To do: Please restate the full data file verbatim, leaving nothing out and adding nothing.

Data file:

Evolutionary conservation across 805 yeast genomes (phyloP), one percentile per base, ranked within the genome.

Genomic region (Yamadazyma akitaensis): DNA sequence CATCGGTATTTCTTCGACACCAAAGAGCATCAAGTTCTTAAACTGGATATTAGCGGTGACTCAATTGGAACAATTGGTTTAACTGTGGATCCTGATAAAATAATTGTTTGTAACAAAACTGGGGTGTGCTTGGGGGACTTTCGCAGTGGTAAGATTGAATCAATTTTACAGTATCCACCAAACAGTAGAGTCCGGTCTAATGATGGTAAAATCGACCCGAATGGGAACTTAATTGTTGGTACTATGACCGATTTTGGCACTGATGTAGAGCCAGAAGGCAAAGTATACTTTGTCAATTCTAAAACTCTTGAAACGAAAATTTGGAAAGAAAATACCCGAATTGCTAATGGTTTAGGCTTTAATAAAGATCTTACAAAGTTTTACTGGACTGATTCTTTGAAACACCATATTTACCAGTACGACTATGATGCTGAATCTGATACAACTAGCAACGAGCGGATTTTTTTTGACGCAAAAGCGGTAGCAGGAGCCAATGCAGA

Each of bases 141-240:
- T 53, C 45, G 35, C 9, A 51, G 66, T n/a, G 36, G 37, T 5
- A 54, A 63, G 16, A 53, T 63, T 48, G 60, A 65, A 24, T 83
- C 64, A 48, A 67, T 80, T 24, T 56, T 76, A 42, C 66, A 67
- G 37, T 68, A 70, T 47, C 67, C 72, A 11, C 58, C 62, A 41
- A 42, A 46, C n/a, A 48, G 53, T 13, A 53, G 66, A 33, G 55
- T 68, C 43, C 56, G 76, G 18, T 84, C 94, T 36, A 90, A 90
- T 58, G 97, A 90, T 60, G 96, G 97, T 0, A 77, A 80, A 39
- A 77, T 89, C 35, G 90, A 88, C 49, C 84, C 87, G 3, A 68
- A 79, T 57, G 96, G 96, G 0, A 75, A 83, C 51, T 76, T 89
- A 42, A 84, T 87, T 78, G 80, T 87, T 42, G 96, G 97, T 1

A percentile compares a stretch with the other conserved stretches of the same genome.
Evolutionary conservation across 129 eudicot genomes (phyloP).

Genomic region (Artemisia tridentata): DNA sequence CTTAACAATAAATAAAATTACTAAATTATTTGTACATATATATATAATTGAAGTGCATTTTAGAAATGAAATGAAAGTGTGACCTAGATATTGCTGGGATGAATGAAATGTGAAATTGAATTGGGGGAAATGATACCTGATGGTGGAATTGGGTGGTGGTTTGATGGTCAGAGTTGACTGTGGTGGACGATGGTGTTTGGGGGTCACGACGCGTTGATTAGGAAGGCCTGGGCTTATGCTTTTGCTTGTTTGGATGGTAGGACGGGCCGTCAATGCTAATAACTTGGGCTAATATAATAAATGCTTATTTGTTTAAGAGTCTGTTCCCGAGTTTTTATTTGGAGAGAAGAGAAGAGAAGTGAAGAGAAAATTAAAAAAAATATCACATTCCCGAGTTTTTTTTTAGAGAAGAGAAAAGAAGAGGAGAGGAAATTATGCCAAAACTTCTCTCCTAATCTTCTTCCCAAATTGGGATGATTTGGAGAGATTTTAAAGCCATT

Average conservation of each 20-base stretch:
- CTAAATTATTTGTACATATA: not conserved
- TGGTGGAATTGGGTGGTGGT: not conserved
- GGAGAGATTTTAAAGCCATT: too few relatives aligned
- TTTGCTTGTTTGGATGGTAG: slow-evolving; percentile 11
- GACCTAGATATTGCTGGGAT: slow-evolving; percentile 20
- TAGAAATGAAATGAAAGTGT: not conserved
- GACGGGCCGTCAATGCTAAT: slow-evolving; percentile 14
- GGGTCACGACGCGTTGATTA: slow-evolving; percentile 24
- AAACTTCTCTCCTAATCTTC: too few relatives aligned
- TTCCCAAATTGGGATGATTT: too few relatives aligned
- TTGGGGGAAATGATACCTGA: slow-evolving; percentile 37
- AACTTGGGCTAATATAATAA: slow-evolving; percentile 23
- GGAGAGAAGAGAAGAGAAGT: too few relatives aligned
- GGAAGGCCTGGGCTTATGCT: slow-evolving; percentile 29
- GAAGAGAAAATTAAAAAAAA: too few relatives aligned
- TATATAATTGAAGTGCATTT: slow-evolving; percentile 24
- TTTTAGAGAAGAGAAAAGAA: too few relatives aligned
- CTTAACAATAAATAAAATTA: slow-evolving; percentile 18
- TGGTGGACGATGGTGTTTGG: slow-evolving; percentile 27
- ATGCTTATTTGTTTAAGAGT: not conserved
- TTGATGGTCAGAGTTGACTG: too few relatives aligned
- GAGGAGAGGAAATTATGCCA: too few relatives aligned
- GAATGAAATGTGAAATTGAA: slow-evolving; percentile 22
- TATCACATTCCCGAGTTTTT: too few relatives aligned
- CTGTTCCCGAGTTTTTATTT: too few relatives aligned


Evolutionary conservation across 805 yeast genomes (phyloP), one percentile per base, ranked within the genome.

Genomic region (Yamadazyma akitaensis): DNA sequence CATCGGTATTTCTTCGACACCAAAGAGCATCAAGTTCTTAAACTGGATATTAGCGGTGACTCAATTGGAACAATTGGTTTAACTGTGGATCCTGATAAAATAATTGTTTGTAACAAAACTGGGGTGTGCTTGGGGGACTTTCGCAGTGGTAAGATTGAATCAATTTTACAGTATCCACCAAACAGTAGAGTCCGGTCTAATGATGGTAAAATCGACCCGAATGGGAACTTAATTGTTGGTACTATGACCGATTTTGGCACTGATGTAGAGCCAGAAGGCAAAGTATACTTTGTCAATTCTAAAACTCTTGAAACGAAAATTTGGAAAGAAAATACCCGAATTGCTAATGGTTTAGGCTTTAATAAAGATCTTACAAAGTTTTACTGGACTGATTCTTTGAAACACCATATTTACCAGTACGACTATGATGCTGAATCTGATACAACTAGCAACGAGCGGATTTTTTTTGACGCAAAAGCGGTAGCAGGAGCCAATGCAGA

Each of bases 141-240:
- T 53, C 45, G 35, C 9, A 51, G 66, T n/a, G 36, G 37, T 5
- A 54, A 63, G 16, A 53, T 63, T 48, G 60, A 65, A 24, T 83
- C 64, A 48, A 67, T 80, T 24, T 56, T 76, A 42, C 66, A 67
- G 37, T 68, A 70, T 47, C 67, C 72, A 11, C 58, C 62, A 41
- A 42, A 46, C n/a, A 48, G 53, T 13, A 53, G 66, A 33, G 55
- T 68, C 43, C 56, G 76, G 18, T 84, C 94, T 36, A 90, A 90
- T 58, G 97, A 90, T 60, G 96, G 97, T 0, A 77, A 80, A 39
- A 77, T 89, C 35, G 90, A 88, C 49, C 84, C 87, G 3, A 68
- A 79, T 57, G 96, G 96, G 0, A 75, A 83, C 51, T 76, T 89
- A 42, A 84, T 87, T 78, G 80, T 87, T 42, G 96, G 97, T 1

A percentile compares a stretch with the other conserved stretches of the same genome.
Evolutionary conservation across 129 eudicot genomes (phyloP).

Genomic region (Artemisia tridentata): DNA sequence CTTAACAATAAATAAAATTACTAAATTATTTGTACATATATATATAATTGAAGTGCATTTTAGAAATGAAATGAAAGTGTGACCTAGATATTGCTGGGATGAATGAAATGTGAAATTGAATTGGGGGAAATGATACCTGATGGTGGAATTGGGTGGTGGTTTGATGGTCAGAGTTGACTGTGGTGGACGATGGTGTTTGGGGGTCACGACGCGTTGATTAGGAAGGCCTGGGCTTATGCTTTTGCTTGTTTGGATGGTAGGACGGGCCGTCAATGCTAATAACTTGGGCTAATATAATAAATGCTTATTTGTTTAAGAGTCTGTTCCCGAGTTTTTATTTGGAGAGAAGAGAAGAGAAGTGAAGAGAAAATTAAAAAAAATATCACATTCCCGAGTTTTTTTTTAGAGAAGAGAAAAGAAGAGGAGAGGAAATTATGCCAAAACTTCTCTCCTAATCTTCTTCCCAAATTGGGATGATTTGGAGAGATTTTAAAGCCATT

Average conservation of each 20-base stretch:
- CTAAATTATTTGTACATATA: not conserved
- TGGTGGAATTGGGTGGTGGT: not conserved
- GGAGAGATTTTAAAGCCATT: too few relatives aligned
- TTTGCTTGTTTGGATGGTAG: slow-evolving; percentile 11
- GACCTAGATATTGCTGGGAT: slow-evolving; percentile 20
- TAGAAATGAAATGAAAGTGT: not conserved
- GACGGGCCGTCAATGCTAAT: slow-evolving; percentile 14
- GGGTCACGACGCGTTGATTA: slow-evolving; percentile 24
- AAACTTCTCTCCTAATCTTC: too few relatives aligned
- TTCCCAAATTGGGATGATTT: too few relatives aligned
- TTGGGGGAAATGATACCTGA: slow-evolving; percentile 37
- AACTTGGGCTAATATAATAA: slow-evolving; percentile 23
- GGAGAGAAGAGAAGAGAAGT: too few relatives aligned
- GGAAGGCCTGGGCTTATGCT: slow-evolving; percentile 29
- GAAGAGAAAATTAAAAAAAA: too few relatives aligned
- TATATAATTGAAGTGCATTT: slow-evolving; percentile 24
- TTTTAGAGAAGAGAAAAGAA: too few relatives aligned
- CTTAACAATAAATAAAATTA: slow-evolving; percentile 18
- TGGTGGACGATGGTGTTTGG: slow-evolving; percentile 27
- ATGCTTATTTGTTTAAGAGT: not conserved
- TTGATGGTCAGAGTTGACTG: too few relatives aligned
- GAGGAGAGGAAATTATGCCA: too few relatives aligned
- GAATGAAATGTGAAATTGAA: slow-evolving; percentile 22
- TATCACATTCCCGAGTTTTT: too few relatives aligned
- CTGTTCCCGAGTTTTTATTT: too few relatives aligned